Hydroxyethyl starch or saline for fluid resuscitation in intensive care.

@article{Myburgh2012HydroxyethylSO,
  title={Hydroxyethyl starch or saline for fluid resuscitation in intensive care.},
  author={John Myburgh and Simon R. Finfer and Rinaldo Bellomo and Laurent Billot and Alan Cass and David J Gattas and Parisa Glass and Jeffrey Lipman and Bette Liu and Colin McArthur and Shay P. McGuinness and Dorrilyn Rajbhandari and Colman B. Taylor and Steven A. R. Webb},
  journal={The New England journal of medicine},
  year={2012},
  volume={367 20},
  pages={
          1901-11
        }
}
BACKGROUND The safety and efficacy of hydroxyethyl starch (HES) for fluid resuscitation have not been fully evaluated, and adverse effects of HES on survival and renal function have been reported. METHODS We randomly assigned 7000 patients who had been admitted to an intensive care unit (ICU) in a 1:1 ratio to receive either 6% HES with a molecular weight of 130 kD and a molar substitution ratio of 0.4 (130/0.4, Voluven) in 0.9% sodium chloride or 0.9% sodium chloride (saline) for all fluid… 

Figures and Tables from this paper

Hydroxyethyl starch for fluid resuscitation in critically ill patients
TLDR
The primary efficacy outcome was death within 90 days after randomization and the key secondary outcomes were incidence of acute kidney injury and development of new organ dysfunction, defined by the sequential organ failure assessment score.
Hydroxyethyl starch in sepsis.
  • N. Haase
  • Medicine
    Danish medical journal
  • 2014
TLDR
A randomised clinical trial is one of several high-quality trials in critically ill patients with and without sepsis that now provide evidence that the use of tetrastarch impairs kidney function and haemostasis and may even increase mortality.
Early fluid resuscitation with hydroxyethyl starch 130/0.4 (6%) in severe burn injury: a randomized, controlled, double-blind clinical trial
TLDR
There was no evidence that early fluid resuscitation with balanced HES 130/0.4 (6%) in addition to lactated Ringer’s solution would lead to a volume-sparing effect in severe burn injury and the findings that early renal function, incidence of ARDS, length of stay, and mortality were not negatively influenced by HES.
Fluid replacement with hydroxyethyl starch in critical care--a reassessment.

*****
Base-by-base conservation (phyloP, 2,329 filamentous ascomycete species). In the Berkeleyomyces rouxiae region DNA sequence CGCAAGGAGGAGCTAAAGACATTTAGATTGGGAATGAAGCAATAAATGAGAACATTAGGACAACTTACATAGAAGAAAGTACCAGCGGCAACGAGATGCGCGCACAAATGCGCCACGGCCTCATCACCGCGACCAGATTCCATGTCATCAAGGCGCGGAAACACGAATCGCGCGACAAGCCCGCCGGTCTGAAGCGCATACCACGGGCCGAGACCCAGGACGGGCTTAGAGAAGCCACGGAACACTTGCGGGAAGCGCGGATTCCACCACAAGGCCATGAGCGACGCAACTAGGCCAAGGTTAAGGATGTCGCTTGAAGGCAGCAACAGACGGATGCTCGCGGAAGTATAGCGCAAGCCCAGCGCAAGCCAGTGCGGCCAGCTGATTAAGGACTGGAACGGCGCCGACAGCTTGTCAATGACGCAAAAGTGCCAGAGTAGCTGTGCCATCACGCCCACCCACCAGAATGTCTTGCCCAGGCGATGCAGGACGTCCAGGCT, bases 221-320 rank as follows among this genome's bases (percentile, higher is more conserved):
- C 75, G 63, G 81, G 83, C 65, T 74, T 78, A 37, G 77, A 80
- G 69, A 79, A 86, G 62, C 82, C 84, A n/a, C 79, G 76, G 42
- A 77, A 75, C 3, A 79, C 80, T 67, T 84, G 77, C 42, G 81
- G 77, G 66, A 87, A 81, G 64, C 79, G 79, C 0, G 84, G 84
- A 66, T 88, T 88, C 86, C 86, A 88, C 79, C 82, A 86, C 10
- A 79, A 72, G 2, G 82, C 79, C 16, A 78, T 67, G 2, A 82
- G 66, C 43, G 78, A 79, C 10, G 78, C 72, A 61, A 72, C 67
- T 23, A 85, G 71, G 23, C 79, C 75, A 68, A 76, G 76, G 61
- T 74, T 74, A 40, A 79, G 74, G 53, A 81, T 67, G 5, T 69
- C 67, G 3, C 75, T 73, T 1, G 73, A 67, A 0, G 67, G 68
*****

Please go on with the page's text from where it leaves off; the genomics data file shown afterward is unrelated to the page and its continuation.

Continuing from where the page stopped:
TLDR
Because of safety concerns, fluid replacement with HES in critically ill patients cannot be recommended and evidence for its superior efficacy, safety, safety and cost effectiveness in preoperative use is also lacking.
Comparison of the Effectiveness of Hydroxyethyl Starch (Voluven) Solution With Normal Saline in Hemorrhagic Shock Treatment in Trauma
TLDR
By using hydroxyethyl starch (Voluven) for fluid therapy in hemorrhagic shock caused by trauma, serum base excess decreases and results in improvement in tissue perfusion and better balance in acid-base status and it seems to be superior over normal saline administration.
Fluid resuscitation with 6 % hydroxyethyl starch (130/0.4 and 130/0.42) in acutely ill patients: systematic review of effects on mortality and treatment with renal replacement therapy
TLDR
The quality and quantity of data evaluating 6 % hydroxyethyl starch as a resuscitation fluid has increased in the last 12 months and patients randomly assigned to resuscitation with 6-% HES 130 are at significantly increased risk of being treated with RRT.
Effects of Fluid Treatment With Hydroxyethyl Starch on Renal Function in Patients With Aneurysmal Subarachnoid Hemorrhage
TLDR
The results suggest that the administration of HES 6% 130/0.4 is safe in SAH patients without preexisting renal insufficiency, and the first days after SAH seem to be a vulnerable phase in which a variety of interventions are performed, including contrast-enhanced neuroradiologic procedures.
Hydroxyethyl starch - friend or foe?
TLDR